Download “For Zoe.mp3

(Want the sheet music?)

You find a funny picture

Of a girl who you don’t know.

You Photoshop the background

Or add captions down below.

You post it on the Internet

For ev’ryone to see.

You’re looking at my face --

But you never think of me . . .

Can you remember five?

When you were very small?

Your room was full of toys.

You hadn’t started school.

Your family was all the world you knew...

Can you remember five?

‘Cause it’s the oddest thing --

I can’t remember five.

My memories are fading,

And all that helps remind me

Are the moments someone captured

In a picture . . .

Do you remember nine?

When you were growing up?

When you were getting tall?

Exploring on your bike.

Athletics after school.

Your parents cheering all the things you do...

Do you remember nine?

‘Cause it’s the oddest thing --

I do remember nine.

‘Cause that’s the year

When I became a meme.

And when you’re nine,

You like the attention.

But when you’re nine,

You don’t understand.

At nine, you lack perspective.

You simply think it’s funny.

And bombs are just in movies.

And Hitler’s just a name . . .

Do you remember twelve?

About to turn thirteen?

When things began to change?

Your world began to sprawl?

You fight with Mom and Dad.

You cope with jerks at school

You re-examine all the things you knew...

Do you remember twelve?

‘Cause it’s the oddest thing --

I do remember twelve.

I’m living through it now.

And if that weren’t enough --

I know I’m still a meme!

So what if I tire of being a meme?

What if I tire of teasing at school?

What if I tire of seeing my face

Next to pictures of Nazis

And bombs and catastrophes?

What if I hate all the cruel innuendo?

What if I think that the punchlines aren’t funny?

What if “Disaster Girl”

Tires of being Disaster Girl?

You post me on the Internet

For ev’ryone to see.

The sentiments are yours,

But you attribute them to me.

And I cannot disown them,

Or at least, I don’t know how.

If you were in the seventh grade,

What would you do now?

Pictured above . . . is “Disaster Girl.”  This photo (taken in 2005 and posted to the Internet in 2007) was exploited and turned into an Internet meme that peaked in popularity in May of 2011.  (If you want to see examples of the meme, you’re just a quick Google search away -- find it yourself.)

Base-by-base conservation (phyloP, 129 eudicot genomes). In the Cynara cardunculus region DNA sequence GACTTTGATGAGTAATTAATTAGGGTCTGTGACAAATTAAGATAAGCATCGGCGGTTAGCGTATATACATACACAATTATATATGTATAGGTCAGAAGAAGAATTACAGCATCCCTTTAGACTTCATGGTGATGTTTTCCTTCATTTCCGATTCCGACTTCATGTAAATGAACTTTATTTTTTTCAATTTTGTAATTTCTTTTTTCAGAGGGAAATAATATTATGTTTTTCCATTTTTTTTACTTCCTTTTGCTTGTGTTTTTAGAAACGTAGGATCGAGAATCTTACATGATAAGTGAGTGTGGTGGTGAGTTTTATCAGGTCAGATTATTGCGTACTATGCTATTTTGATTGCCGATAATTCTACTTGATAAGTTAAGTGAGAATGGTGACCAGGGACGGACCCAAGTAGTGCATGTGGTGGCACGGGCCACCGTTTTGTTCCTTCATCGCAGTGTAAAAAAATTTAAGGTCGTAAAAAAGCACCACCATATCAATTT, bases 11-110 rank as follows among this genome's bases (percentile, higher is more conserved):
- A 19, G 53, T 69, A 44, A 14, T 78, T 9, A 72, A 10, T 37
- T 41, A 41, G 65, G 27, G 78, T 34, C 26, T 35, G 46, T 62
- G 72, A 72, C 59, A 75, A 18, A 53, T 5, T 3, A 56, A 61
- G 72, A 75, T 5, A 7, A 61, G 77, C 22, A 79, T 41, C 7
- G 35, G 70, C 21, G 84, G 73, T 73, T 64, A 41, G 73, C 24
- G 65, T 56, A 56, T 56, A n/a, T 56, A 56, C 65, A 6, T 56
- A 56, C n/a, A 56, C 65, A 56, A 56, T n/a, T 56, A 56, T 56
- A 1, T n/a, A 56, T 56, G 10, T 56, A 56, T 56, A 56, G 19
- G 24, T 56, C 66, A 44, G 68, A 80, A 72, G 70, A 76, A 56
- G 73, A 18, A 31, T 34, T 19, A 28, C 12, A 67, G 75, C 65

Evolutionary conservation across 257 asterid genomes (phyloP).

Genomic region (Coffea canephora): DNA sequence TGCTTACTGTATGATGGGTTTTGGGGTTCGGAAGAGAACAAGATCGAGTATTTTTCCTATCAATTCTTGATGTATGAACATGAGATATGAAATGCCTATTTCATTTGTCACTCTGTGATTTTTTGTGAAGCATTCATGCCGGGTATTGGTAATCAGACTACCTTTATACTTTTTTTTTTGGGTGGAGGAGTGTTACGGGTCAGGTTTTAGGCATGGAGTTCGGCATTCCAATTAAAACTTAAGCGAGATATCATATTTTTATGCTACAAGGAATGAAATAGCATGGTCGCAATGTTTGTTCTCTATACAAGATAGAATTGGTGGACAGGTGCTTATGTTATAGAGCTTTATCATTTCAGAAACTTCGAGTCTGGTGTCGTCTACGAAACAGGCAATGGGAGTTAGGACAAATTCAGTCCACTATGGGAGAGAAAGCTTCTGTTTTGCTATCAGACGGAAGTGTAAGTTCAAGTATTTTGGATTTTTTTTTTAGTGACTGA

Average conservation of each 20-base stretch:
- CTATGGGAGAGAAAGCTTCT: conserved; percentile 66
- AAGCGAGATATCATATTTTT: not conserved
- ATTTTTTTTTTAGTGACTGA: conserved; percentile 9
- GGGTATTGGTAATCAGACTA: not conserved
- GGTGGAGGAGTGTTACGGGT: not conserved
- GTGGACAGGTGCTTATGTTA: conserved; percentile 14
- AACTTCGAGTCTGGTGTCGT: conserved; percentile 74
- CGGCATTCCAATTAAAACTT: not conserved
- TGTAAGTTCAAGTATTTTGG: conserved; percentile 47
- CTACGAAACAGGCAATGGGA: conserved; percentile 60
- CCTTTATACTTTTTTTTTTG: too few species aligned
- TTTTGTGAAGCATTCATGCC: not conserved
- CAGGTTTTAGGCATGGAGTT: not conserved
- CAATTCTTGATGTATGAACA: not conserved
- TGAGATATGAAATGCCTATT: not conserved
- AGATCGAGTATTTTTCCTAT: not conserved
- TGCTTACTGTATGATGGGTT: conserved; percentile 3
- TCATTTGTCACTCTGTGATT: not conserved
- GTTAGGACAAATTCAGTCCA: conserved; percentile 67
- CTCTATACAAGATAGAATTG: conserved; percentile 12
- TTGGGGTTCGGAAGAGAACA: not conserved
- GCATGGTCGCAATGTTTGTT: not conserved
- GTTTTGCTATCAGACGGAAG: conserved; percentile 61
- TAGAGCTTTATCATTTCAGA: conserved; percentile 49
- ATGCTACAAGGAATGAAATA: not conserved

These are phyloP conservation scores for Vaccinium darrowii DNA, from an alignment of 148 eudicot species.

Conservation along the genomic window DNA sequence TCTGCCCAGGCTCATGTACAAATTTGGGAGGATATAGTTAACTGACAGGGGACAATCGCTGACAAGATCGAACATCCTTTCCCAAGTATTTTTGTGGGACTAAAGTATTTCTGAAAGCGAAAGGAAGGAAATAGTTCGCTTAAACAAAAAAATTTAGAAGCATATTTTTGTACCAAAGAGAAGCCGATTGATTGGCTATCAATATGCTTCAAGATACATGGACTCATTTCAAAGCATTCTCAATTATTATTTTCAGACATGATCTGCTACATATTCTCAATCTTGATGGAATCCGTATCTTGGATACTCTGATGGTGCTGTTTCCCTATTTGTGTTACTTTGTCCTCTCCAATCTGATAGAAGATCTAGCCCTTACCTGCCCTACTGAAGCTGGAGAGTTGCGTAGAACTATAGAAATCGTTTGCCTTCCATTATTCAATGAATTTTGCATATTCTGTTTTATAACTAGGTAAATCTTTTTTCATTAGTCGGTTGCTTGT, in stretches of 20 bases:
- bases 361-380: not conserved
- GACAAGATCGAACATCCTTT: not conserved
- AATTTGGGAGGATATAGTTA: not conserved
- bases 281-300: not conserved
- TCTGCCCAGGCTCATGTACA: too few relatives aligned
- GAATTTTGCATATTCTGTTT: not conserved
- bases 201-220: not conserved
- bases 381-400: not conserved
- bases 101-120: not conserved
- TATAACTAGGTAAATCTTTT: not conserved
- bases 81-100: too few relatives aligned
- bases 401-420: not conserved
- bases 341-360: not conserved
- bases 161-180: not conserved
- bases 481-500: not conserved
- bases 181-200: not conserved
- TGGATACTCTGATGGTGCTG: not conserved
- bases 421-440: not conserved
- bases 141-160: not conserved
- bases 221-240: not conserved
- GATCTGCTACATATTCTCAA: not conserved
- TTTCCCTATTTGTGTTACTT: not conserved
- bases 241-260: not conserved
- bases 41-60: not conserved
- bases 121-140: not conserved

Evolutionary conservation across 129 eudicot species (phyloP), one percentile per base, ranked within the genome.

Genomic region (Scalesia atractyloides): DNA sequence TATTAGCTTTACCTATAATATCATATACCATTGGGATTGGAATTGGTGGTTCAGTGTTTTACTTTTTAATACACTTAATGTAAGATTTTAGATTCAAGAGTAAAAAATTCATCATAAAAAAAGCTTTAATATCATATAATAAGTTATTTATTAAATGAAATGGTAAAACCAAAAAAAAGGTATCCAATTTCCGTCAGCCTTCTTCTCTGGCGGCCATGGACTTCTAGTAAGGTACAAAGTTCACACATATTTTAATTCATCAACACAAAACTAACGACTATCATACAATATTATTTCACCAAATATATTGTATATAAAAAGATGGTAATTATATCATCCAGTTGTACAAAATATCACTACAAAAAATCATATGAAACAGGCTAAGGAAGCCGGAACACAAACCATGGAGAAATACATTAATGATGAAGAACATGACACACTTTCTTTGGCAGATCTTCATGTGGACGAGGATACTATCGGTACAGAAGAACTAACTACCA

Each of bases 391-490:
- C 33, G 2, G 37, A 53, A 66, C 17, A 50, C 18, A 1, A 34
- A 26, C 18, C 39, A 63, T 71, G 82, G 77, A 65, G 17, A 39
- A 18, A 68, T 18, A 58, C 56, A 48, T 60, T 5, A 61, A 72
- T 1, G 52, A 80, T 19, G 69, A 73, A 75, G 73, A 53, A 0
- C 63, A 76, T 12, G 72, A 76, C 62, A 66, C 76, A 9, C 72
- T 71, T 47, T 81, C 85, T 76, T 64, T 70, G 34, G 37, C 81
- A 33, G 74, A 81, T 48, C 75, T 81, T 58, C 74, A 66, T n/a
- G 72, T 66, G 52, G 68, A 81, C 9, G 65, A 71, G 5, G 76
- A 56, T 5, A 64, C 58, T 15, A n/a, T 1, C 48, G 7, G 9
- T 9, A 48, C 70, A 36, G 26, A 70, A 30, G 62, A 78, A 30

The first round of SpinTunes #6 challenged us to write a song about a meme, with the stipulation that the meme had to come from the list of 42 Internet memes that was posted with the challenge.  As I perused the list, I found that the vast majority of the memes on that particular list were memes with which I had no familiarity at all.  (And many of them did not impress me.)

I was somewhat amused by the Disaster Girl meme.  However, I didn’t suspect it would lend itself well to a song.  I didn’t think that stringing together various punchlines that people had already created would be interesting enough as a song (Law of Diminishing Returns, anyone?), and I didn’t think that choosing just one punchline would provide enough “meat” for an entire song.

Additionally, I had a bit of a moral hangup about writing such a song.  It’s one thing to ascribe vindictive or caustic sentiments to an animated character or to an anthropomorphized animal (as other memes on the list did).  It’s quite another to presume to speak on behalf of another person.  And then beyond that, it’s yet another thing to put spiteful, adult words into the mouth of a small child!  I didn’t feel comfortable at all with participating in such an activity.

But then, as I was talking with my girlfriend about possible song ideas, she suggested something along the lines of, “You could write a song about how she feels about being a meme, and what she thinks about all these things that people are photoshopping into her picture . . .”

And that was brilliant.  (Ironically, it would still require me to put words into this particular girl’s mouth -- but in a completely different way!)  So I worked hard, in the hope that I might be able to come up with words and sentiments that she might not mind so much -- if not words that might actually resonate with her!

Knowing right off that this song would require a “guest artist” -- a preteen girl to sing the part -- I thought almost immediately of Zoe Gray.  She’s the daughter of Brian Gray (another SpinTuner), and she had already submitted (quite good!) three shadow entries to previous SpinTunes competitions.  But asking her to collaborate became even more of a sure thing when, while researching for my song, I discovered something that people unfamiliar with the Law of Large Numbers would call a coincidence (to borrow a line from The Big Bang Theory) . . .

The girl whose image inspired the Disaster Girl meme’s name . . . is Zoe!

So.  To one Zoe, I say, “Thank you for all of your help -- you did great!”  To the other, I say, “I hope you like it.  I am very sorry for any places where sentiments in this song do not align to those you hold yourself -- but I do still hope you find this song to be a respectful homage, and something worthy of existing in this world.”

(Zoe -- growing up...)